The Seattle Mariners still haven’t made a significant trade since they dealt away Edwin Encarnacion. While the odds say they won’t make a major deal, they may blow people away… if they’re willing to pay.
As you can guess from the title, the Mariners player we are focusing on today is LHP Marco Gonzales. We have not written about Marco all trade season and for good reason. Seattle has wanted to use Gonzales as an example of what buying into their analytics can do.
And since his brief cup of coffee in 2017, Marco Gonzales has quietly been one of the better pitchers in the AL. In his last 5 starts, Gonzales has produced 5.6 fWAR. He’s no ace, but has the floor of a #4 starter, has 4.5 years of club control, and is just 27-years-old. He won’t be arbitration eligible until after next season.
Gonzales is a solid trade chip who is tied for 30th in fWAR amongst pitchers this year and should draw the interest of many teams. But Marco himself won’t draw a top-shelf prospect. A good package to be sure, but probably lacking high-end upside.
Normally, we wait until the back end of an article to talk about return, but this proposal is a bit complicated so let’s get it out of the way. Here is our proposal:
Didn’t see that coming did you? Let’s begin with the Padres side. Reports have been consistent on two fronts: San Diego would like to add a starting pitcher and they would love to find a taker for Wil Myers contract. While they may prefer to trade Myers for that pitcher straight up, his $60 million deal over the next 3-years is a tough pill to swallow.
Marco Gonzales is one of the better arms that could be available and the Mariners are one of the only teams that might absorb Myers salary. In fact, there were reports that the Padres and Mariners at least discussed a swap involving Myers this winter.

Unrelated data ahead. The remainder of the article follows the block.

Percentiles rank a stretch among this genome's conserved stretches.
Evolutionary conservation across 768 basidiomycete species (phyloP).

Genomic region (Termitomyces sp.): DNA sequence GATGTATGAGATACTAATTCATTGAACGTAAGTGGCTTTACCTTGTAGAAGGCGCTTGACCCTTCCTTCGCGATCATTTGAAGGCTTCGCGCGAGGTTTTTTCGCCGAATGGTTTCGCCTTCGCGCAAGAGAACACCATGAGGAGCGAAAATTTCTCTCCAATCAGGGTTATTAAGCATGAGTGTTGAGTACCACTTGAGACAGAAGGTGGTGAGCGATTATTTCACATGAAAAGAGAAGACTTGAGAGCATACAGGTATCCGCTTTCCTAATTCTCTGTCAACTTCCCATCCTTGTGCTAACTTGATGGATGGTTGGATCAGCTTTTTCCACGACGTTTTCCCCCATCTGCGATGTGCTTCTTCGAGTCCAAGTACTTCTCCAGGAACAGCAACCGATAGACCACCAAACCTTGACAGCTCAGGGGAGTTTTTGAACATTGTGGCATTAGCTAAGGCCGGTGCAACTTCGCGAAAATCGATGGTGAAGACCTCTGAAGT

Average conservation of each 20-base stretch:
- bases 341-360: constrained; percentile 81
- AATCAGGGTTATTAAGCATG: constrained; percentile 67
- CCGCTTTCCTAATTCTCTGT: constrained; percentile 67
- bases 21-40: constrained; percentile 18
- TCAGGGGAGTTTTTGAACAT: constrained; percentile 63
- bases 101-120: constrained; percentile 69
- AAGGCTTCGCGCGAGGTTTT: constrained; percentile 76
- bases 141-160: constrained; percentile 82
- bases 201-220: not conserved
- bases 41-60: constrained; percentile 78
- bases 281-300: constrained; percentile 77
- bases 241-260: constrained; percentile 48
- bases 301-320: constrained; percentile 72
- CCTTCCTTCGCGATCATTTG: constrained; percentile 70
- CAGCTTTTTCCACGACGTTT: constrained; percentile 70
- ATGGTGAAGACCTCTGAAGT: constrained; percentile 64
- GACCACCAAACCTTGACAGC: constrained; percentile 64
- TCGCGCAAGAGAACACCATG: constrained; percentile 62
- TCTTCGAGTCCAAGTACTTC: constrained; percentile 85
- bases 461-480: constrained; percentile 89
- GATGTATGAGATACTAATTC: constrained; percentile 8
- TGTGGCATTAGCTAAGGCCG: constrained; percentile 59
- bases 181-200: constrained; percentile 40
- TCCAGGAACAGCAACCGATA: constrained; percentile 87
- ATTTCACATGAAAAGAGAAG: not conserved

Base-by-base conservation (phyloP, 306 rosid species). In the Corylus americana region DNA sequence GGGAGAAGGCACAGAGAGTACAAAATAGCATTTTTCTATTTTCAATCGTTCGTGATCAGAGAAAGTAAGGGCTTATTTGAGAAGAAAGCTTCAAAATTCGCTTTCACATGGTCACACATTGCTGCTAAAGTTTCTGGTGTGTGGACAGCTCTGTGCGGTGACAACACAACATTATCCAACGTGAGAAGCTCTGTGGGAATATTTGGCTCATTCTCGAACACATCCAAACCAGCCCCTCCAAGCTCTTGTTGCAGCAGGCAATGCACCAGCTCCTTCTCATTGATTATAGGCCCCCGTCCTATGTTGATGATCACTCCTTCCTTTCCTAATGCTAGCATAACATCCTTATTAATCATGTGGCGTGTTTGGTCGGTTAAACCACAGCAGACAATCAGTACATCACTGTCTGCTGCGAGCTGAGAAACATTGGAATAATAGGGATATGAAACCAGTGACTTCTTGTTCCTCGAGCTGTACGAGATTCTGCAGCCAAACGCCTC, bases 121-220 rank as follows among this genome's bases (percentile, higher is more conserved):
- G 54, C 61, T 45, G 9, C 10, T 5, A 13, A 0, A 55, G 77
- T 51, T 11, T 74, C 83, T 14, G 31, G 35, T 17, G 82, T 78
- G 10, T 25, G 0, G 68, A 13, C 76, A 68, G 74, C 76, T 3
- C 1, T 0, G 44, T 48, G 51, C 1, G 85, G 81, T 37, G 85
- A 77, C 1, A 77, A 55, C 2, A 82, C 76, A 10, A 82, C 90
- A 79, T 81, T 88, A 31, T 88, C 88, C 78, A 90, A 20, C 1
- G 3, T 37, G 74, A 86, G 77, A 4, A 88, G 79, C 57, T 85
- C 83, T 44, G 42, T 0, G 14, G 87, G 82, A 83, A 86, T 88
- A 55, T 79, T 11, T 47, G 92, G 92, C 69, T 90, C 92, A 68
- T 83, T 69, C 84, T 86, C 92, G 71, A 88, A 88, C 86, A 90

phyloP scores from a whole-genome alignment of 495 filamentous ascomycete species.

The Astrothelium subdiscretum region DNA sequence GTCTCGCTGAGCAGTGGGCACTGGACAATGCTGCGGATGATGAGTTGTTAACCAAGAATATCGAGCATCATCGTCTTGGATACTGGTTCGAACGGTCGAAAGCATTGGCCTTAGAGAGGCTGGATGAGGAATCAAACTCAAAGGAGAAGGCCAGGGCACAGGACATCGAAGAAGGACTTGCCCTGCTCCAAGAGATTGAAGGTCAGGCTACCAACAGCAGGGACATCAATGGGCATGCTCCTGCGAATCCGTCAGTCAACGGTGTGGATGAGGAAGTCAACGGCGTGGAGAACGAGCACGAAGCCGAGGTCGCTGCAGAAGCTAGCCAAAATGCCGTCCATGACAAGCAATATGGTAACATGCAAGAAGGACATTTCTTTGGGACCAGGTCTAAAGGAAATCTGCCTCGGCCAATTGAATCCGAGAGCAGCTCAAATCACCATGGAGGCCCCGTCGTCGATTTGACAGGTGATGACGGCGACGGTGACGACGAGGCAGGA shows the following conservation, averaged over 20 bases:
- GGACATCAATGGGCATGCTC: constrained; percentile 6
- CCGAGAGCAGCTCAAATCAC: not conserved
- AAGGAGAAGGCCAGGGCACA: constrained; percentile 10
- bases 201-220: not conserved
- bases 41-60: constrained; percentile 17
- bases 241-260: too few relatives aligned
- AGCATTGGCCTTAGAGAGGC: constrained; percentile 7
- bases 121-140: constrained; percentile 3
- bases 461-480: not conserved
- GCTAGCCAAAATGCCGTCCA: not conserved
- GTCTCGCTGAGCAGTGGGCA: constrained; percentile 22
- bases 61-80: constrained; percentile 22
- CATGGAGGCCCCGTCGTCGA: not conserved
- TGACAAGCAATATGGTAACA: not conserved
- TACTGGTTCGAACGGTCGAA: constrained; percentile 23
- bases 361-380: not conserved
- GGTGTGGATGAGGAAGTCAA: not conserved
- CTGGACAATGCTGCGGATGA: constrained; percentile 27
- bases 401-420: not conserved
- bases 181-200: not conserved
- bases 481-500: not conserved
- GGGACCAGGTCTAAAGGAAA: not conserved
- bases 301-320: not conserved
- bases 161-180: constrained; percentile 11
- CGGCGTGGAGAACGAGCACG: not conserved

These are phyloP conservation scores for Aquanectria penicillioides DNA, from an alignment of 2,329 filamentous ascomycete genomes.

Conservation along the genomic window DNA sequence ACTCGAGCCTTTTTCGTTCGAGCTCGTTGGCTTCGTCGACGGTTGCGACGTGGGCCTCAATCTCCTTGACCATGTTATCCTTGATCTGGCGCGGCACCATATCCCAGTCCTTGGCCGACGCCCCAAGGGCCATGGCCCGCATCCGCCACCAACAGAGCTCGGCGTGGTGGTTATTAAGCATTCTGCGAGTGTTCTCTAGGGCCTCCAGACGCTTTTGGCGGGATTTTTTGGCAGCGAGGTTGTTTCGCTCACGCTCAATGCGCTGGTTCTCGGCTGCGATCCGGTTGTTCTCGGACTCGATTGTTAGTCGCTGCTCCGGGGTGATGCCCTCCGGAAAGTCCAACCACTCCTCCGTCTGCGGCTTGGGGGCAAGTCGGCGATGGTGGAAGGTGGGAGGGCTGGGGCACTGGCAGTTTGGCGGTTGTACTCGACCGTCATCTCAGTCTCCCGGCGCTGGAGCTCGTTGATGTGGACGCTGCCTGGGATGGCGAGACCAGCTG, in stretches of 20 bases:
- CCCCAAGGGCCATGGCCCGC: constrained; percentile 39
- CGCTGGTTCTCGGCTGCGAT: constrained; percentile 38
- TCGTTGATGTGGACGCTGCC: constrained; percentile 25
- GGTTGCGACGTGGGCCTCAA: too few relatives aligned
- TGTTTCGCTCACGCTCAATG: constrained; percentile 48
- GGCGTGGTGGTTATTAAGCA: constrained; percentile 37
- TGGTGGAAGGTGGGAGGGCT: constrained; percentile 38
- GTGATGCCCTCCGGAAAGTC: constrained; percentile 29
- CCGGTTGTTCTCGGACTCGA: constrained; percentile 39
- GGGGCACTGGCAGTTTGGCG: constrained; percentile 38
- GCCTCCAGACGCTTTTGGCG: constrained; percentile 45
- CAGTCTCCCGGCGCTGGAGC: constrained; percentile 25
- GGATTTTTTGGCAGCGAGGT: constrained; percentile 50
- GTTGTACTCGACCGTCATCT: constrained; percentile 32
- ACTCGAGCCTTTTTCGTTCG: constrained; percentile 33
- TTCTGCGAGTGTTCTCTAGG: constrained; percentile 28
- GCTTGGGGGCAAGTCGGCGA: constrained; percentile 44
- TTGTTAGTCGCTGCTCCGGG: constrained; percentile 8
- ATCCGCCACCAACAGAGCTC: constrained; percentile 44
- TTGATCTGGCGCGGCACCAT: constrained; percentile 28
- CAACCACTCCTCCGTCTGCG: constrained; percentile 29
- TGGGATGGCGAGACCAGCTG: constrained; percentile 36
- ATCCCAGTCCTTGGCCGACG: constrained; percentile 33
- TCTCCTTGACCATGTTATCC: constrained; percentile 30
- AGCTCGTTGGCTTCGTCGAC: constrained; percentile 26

It isn’t ideal for the Mariners to take on Myers, but for a prospect like Luis Urias, it may be worth it. Think about what Dipoto would be doing. He would be making up a lack of value by taking on more money. They would be buying value. But is Urias worth taking on a big contract like Myers? Let’s dive in.
Urias is a 22-year-old second base prospect with one of the best pure bats in all of baseball. Some scouts give him a 70-grade hit tool which is near elite. Urias constantly barrels up baseballs and has a good idea of the strike zone. He should have no problem hitting .300 while taking enough walks to post a .360 OBP as well.
Now, the power has begun to show up and may be able to post 15-20 home runs at the next level. He’s not a burner, but is a good runner and can steal a handful of bags and be an asset at the next level. Defensively, Urias is above-average at second base and can manage at shortstop, third base, and potentially in the outfield.
Urias is a borderline elite prospect, so Myers must be vastly overpaid for the Padres to consider this? Well, yes. Myers hasn’t posted a 2 win season since 2016 and the 29-year-old (in December) has posted a pitiful .214/.313/.397 slash line in 91 games.
The Padres are not a big market club and once his contract jumps to $20 million AAV, Myers will be one of the worst values in the game. But Myers runs the bases well and has good power, with experience across several positions defensively.
So in this deal, the Padres get the starting pitcher they are searching for and one who is young, cheap, and controllable; plus they shed the entire albatross of a contract from Wil Myers. A team like the Padres, who have already given out massive contracts to Eric Hosmer and Manny Machado should value the financial flexibility this deal would provide.
For the Mariners, they would be paying for Wil Myers but adding a premier prospect to their system who is MLB ready at a position of need. With a deal this complicated, it is unlikely to come to fruition.
But a deal like this could make more sense this off-season and having exploratory talks now could lay the foundation for this type of deal. The Padres are a pretty good match with the Mariners and Dipoto appears to be one of the only GM’s interested in Myers.
Deals like this are so rare and this may be the most unlikely of trade suggestions. But I’ve reached out to some people who follow the Padres and they reluctantly agreed the deal isn’t as farfetched as it may seem.
Again, this deal has issues, but if the Padres are shopping Wil Myers and Dipoto is willing to absorb a portion of that deal, then a deal like this involving other prospects make a lot of sense. The Mariners see Marco as a part of their next winner, so a deal like this may be the only way they consider moving him.